Designing Applications for High Performance - Part 1

Now that processors won’t be getting dramatically faster each year, application developers must learn how to design their applications for scalability and efficiency on multiple processor systems. I have spent the last 20 years in SQL Server development and the Windows Server Performance Group looking into multi-processor performance and scalability problems.  Over the years, I […]

Now that processors won’t be getting dramatically faster each year, application developers must learn how to design their applications for scalability and efficiency on multiple processor systems. I have spent the last 20 years in SQL Server development and the Windows Server Performance Group looking into multi-processor performance and scalability problems.  Over the years, I have encountered a number of recurring patterns that I would like to get designers to avoid.  In this three part series, I will go over these inefficiencies and provide suggestions to avoid them in order to improve application scalability and efficiency.  The guidelines are oriented towards server applications, but the basic principles apply to all applications.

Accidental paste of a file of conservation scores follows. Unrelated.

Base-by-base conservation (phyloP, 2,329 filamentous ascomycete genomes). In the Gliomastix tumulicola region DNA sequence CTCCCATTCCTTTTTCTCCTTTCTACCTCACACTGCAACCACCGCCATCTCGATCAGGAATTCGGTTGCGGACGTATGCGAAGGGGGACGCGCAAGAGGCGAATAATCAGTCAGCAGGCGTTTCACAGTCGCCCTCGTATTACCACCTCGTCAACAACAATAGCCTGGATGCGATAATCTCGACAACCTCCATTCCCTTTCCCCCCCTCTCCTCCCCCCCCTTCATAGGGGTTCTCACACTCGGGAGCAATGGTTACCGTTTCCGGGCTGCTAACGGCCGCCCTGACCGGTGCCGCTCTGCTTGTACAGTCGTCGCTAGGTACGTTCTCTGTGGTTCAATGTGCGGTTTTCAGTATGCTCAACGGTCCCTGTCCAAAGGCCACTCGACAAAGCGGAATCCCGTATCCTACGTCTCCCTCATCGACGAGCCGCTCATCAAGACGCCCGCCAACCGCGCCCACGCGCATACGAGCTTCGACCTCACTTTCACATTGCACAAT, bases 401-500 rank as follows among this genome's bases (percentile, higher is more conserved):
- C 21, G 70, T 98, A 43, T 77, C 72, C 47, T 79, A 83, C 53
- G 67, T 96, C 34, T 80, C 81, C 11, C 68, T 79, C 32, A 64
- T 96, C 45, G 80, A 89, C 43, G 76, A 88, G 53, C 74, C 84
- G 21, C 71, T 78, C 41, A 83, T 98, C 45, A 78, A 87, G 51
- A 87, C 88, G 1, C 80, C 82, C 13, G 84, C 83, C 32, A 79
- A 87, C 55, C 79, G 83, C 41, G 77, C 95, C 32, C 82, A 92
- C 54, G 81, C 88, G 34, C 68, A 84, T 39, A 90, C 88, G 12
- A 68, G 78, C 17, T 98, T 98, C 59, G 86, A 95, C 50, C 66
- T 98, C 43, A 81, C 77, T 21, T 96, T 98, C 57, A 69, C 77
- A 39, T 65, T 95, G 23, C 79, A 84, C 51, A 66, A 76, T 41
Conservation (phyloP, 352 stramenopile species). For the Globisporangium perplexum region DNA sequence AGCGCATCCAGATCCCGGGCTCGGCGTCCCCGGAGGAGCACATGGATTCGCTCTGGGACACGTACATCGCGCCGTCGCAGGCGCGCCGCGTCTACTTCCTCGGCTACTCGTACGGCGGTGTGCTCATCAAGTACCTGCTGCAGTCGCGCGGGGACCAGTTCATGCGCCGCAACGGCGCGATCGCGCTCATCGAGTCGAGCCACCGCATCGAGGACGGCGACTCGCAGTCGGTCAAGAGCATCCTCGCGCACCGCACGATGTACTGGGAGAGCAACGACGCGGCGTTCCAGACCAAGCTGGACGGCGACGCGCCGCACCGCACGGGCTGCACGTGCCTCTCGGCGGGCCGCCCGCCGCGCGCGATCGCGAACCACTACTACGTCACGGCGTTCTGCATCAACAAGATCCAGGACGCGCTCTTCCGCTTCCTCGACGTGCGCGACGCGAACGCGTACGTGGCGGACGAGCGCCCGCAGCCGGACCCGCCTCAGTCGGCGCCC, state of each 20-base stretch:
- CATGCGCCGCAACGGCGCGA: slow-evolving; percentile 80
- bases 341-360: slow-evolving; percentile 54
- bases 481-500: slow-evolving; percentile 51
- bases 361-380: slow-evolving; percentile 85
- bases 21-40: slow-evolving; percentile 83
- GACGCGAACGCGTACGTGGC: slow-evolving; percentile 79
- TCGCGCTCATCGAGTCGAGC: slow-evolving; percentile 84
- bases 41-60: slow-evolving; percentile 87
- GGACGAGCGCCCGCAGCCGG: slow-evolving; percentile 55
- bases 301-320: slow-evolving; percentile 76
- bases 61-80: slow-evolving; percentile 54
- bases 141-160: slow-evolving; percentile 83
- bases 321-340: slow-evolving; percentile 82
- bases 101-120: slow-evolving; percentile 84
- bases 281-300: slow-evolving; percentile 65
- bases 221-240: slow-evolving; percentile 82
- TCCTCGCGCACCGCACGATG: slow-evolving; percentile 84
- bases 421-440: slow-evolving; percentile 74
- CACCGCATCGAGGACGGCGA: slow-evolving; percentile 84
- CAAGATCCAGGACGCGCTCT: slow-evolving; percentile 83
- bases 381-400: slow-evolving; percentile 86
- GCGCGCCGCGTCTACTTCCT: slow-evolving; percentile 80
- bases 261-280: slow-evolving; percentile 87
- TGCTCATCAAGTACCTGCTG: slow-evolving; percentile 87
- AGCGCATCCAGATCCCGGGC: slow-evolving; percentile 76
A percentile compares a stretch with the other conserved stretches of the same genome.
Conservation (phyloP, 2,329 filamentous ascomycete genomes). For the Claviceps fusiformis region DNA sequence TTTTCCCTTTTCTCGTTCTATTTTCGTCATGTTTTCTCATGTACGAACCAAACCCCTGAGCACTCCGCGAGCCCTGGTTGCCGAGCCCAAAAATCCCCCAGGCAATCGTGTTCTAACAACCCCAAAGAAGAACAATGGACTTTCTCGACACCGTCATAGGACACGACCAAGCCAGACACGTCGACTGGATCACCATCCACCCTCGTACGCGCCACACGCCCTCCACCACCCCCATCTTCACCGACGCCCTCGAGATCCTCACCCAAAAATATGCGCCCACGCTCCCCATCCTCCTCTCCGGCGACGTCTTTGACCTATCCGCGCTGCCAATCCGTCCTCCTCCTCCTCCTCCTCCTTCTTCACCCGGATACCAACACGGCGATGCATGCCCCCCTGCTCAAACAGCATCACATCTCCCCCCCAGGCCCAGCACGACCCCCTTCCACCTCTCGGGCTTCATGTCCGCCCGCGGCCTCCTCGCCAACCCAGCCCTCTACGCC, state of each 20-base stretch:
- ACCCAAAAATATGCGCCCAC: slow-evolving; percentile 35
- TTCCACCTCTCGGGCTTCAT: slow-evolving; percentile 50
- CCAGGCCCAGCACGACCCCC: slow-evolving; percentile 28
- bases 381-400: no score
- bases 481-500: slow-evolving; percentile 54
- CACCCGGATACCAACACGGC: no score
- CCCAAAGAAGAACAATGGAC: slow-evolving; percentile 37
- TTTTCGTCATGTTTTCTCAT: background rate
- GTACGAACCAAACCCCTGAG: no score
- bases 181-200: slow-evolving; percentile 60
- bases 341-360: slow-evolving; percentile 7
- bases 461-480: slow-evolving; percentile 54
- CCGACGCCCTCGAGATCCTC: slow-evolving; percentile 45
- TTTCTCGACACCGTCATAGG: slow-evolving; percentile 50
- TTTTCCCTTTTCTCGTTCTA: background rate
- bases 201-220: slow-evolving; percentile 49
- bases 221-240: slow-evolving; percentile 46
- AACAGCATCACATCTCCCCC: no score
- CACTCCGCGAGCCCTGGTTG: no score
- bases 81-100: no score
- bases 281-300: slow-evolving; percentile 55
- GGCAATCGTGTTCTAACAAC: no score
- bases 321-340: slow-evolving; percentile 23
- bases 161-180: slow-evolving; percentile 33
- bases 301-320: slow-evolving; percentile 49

The underlying problem is processors are much faster than RAM and need hardware caches or else they would spend most of their time waiting for memory access.  The effectiveness of any cache depends on locality of reference.  Poor locality can reduce performance by an order of magnitude, even with a single processor.  The problem is worse with multiple processors because data is often replicated in different caches and updates must be coordinated to give the illusion of a single copy (performing the magic of cache coherency is hard).  Also, applications might generate information that needs sharing across processors, which can overload the interconnect mechanism (e.g. bus) and slow down all memory requests, even for “innocent bystanders”.    

The following are some of the common pitfalls that can hurt overall performance:

· Using too many threads and doing frequent updates to shared data.  This results in a high number of context switches due to lock collisions when several threads try to update the protected data. 
· Cache effectiveness is reduced because thread data seldom has enough time in the cache before getting pushed out of the cache by other threads.